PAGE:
PHARMAC considering a new way of contracting for medicines

Media release Medicines

Consultation has gone out today to health professionals and is available on PHARMAC’s website for anyone wanting to have their say about our annual tender process and a proposal to modify our contracting arrangements.

Every year PHARMAC invites tenders for the supply of certain medicines to DHB hospitals and/or to community pharmacies in New Zealand.  This year, as part of the feedback we are seeking, we are considering a different approach to competitive procurement.

We currently award Sole Supply Status to community medicines, where we have only one brand listed in the Pharmaceutical Schedule for funding. In DHB hospitals we currently award Hospital Supply Status, which means the medicine becomes the primary brand that DHB hospitals buy, and the supplier is guaranteed a certain share of the market by volume.

“We are proposing a new approach where we would instead award Principal Supply Status for a medicine in both community and hospital medicines,” explains Lisa Williams, PHARMAC’s director of operations. “This would mean that the principal supplier’s brand would be the main brand funded in the community and/or bought by DHB hospitals, and there would be an allowance for a certain volume of other brands to also be funded and/or used by DHB hospitals.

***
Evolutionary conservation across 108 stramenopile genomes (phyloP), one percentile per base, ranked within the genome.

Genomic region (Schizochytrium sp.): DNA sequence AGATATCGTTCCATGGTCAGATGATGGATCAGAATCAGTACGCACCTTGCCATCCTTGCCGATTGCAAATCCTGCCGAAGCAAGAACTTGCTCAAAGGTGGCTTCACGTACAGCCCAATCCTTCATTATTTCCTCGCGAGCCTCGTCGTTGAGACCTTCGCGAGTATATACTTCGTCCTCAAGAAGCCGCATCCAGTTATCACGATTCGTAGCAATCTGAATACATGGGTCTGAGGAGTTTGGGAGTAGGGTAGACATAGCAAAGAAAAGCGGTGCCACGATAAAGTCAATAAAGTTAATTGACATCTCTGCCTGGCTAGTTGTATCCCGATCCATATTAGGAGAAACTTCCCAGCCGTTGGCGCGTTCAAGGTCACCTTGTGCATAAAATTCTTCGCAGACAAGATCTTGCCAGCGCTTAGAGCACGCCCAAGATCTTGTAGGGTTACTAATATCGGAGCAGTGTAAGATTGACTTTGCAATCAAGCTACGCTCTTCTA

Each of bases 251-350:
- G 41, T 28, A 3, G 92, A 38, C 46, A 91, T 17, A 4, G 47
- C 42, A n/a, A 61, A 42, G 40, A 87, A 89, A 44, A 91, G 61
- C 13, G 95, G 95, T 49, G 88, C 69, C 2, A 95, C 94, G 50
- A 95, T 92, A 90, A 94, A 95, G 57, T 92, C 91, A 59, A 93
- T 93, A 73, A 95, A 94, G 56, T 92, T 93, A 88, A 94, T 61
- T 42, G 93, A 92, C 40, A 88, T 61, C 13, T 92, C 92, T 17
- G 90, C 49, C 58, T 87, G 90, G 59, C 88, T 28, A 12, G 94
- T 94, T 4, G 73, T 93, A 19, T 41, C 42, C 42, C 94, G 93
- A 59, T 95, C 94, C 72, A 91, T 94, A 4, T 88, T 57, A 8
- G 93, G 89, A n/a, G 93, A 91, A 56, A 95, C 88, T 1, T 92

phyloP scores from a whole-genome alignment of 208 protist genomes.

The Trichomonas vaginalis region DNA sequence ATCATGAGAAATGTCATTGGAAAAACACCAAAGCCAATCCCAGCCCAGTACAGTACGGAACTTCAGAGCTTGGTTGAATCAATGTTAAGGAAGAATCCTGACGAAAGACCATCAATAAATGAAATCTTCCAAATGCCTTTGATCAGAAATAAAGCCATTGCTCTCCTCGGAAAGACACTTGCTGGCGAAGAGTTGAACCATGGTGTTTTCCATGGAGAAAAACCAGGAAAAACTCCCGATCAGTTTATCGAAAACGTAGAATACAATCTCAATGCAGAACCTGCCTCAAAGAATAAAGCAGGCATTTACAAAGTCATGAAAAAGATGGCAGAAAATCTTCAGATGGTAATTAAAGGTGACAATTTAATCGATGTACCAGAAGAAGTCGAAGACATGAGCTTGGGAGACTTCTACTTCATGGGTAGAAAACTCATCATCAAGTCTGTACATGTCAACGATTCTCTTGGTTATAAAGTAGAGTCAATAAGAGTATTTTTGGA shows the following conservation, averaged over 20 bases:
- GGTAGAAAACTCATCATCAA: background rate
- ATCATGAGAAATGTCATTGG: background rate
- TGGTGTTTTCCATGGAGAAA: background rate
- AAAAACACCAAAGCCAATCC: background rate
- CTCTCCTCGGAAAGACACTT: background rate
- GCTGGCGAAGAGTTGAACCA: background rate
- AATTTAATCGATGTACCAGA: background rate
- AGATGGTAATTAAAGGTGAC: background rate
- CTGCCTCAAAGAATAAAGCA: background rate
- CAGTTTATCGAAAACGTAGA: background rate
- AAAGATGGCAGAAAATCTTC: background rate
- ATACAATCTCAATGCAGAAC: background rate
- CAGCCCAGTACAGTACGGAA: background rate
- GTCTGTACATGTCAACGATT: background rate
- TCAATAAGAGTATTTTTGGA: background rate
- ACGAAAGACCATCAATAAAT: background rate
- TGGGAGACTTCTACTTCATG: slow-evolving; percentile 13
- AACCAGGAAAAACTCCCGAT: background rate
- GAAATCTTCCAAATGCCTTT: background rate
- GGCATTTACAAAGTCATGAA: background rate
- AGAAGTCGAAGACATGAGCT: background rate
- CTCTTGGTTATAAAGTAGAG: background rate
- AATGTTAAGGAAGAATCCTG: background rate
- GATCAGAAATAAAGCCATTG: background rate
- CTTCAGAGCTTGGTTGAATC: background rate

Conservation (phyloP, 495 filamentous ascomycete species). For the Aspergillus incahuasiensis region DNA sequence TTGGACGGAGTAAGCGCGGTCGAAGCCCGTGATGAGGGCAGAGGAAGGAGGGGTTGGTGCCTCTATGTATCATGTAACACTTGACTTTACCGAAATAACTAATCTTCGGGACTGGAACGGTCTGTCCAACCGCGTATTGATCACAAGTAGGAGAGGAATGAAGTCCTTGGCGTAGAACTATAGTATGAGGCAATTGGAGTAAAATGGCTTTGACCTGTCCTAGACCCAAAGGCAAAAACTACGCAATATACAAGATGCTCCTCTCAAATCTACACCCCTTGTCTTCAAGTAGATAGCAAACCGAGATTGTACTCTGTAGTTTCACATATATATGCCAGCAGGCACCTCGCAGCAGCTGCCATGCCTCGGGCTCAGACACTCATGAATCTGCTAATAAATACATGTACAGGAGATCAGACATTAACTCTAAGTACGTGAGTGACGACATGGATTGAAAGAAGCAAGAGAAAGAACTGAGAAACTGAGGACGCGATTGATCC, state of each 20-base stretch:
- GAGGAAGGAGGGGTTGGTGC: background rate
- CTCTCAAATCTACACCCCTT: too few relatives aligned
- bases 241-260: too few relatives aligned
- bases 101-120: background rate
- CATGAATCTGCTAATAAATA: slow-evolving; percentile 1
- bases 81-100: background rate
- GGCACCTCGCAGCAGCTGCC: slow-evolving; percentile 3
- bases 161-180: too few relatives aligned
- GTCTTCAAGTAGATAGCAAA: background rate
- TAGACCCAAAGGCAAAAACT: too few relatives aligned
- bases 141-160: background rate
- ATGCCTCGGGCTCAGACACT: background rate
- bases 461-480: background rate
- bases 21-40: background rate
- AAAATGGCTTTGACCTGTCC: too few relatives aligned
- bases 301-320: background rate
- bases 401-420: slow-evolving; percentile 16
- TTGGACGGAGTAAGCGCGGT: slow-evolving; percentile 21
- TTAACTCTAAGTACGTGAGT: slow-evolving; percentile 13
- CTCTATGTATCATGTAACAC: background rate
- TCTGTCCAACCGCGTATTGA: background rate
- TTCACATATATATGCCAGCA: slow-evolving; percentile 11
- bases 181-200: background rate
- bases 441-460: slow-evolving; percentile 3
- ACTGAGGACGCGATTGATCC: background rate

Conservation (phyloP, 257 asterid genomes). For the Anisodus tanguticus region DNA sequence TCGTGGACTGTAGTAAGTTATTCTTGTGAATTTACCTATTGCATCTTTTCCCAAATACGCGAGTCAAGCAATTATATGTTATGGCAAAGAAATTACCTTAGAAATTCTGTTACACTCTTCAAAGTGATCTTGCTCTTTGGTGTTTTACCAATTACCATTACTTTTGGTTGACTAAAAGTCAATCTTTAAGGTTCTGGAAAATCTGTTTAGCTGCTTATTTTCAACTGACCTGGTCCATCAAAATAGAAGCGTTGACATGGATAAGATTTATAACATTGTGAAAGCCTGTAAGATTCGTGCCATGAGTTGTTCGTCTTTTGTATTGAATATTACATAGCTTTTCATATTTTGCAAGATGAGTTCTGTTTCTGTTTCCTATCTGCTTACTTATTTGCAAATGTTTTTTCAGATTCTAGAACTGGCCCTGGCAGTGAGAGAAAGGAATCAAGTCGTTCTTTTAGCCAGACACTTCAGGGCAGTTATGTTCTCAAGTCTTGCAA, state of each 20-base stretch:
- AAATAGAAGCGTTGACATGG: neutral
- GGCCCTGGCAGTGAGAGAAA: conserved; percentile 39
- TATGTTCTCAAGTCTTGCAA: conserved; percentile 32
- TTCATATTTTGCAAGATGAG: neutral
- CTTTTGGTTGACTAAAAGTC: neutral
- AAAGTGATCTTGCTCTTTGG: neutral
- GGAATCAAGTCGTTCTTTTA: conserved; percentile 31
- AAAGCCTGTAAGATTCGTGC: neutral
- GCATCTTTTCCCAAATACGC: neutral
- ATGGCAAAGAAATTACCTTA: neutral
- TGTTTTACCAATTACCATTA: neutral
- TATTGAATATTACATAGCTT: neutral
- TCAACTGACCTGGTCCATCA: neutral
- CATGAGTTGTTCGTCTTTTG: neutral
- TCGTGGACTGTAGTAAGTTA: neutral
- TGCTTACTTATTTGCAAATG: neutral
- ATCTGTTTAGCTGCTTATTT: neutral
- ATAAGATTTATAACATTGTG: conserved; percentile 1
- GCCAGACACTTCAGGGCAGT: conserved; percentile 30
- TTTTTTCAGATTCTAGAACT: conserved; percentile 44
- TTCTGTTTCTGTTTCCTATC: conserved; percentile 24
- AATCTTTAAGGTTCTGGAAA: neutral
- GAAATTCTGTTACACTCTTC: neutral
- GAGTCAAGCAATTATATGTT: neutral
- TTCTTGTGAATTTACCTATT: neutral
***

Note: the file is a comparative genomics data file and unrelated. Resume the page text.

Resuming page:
“The principal supplier would have most of the market, but for some medicines PHARMAC would be able to fund alternate brands for a smaller portion of the market. We believe this approach would allow PHARMAC to better support healthcare professionals when prescribing medicines for their patients.

“We have used this approach occasionally over the past ten years where appropriate but implementing Principal Supply Status would allow us to consistently do it,” says Ms Williams.

“Before we make a decision on this proposal, we want to hear from our suppliers, people working in the healthcare sector, advocacy groups and the wider public.

“Consultation is a very important step in our process. It’s how we check that what we are proposing can be implemented by the health sector and that it won’t have any unintended consequences.

“We are here to make more medicines available for more New Zealanders. We are regularly looking to improve how we implement and manage our competitive procurement activity. It is a significant aspect of our business, and we want to ensure that it runs smoothly and that we can achieve benefits for New Zealand while minimising any disruptions to people using pharmaceuticals and to the health sector,” concludes Ms Williams.

Read the consultations:

> For suppliers

> For health care professionals

> For patients and the public